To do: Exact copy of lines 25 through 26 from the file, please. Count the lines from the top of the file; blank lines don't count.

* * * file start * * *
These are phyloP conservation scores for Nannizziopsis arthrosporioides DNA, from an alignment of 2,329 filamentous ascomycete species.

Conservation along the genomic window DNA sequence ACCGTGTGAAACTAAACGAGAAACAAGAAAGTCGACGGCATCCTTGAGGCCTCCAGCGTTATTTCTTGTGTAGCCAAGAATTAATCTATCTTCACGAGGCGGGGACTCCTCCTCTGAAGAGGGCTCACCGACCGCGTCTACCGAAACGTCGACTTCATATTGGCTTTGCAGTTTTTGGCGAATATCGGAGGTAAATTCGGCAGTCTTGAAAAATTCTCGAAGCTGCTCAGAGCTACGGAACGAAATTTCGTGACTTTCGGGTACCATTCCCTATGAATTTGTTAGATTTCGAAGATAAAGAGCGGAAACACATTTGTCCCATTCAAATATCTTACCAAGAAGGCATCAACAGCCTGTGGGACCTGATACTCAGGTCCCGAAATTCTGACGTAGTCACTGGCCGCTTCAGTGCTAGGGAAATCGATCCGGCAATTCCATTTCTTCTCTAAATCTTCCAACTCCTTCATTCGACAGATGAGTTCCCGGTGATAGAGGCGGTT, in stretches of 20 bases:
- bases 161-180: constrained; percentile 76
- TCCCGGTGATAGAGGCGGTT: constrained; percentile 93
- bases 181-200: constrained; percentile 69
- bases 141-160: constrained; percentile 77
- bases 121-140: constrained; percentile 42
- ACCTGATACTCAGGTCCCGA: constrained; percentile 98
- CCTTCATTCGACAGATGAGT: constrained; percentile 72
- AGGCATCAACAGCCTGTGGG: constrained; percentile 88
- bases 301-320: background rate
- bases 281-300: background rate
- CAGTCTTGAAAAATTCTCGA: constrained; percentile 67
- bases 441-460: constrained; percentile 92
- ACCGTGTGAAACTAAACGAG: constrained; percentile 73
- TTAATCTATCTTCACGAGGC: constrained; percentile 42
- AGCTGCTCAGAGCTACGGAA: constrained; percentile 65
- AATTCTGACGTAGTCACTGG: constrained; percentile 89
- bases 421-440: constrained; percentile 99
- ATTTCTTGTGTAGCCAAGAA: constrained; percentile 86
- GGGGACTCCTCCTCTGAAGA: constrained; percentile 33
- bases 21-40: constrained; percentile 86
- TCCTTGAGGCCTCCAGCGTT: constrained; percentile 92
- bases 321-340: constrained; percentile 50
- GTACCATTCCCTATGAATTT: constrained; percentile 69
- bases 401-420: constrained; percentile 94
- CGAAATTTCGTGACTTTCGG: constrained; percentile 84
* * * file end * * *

- GTACCATTCCCTATGAATTT: constrained; percentile 69
- bases 401-420: constrained; percentile 94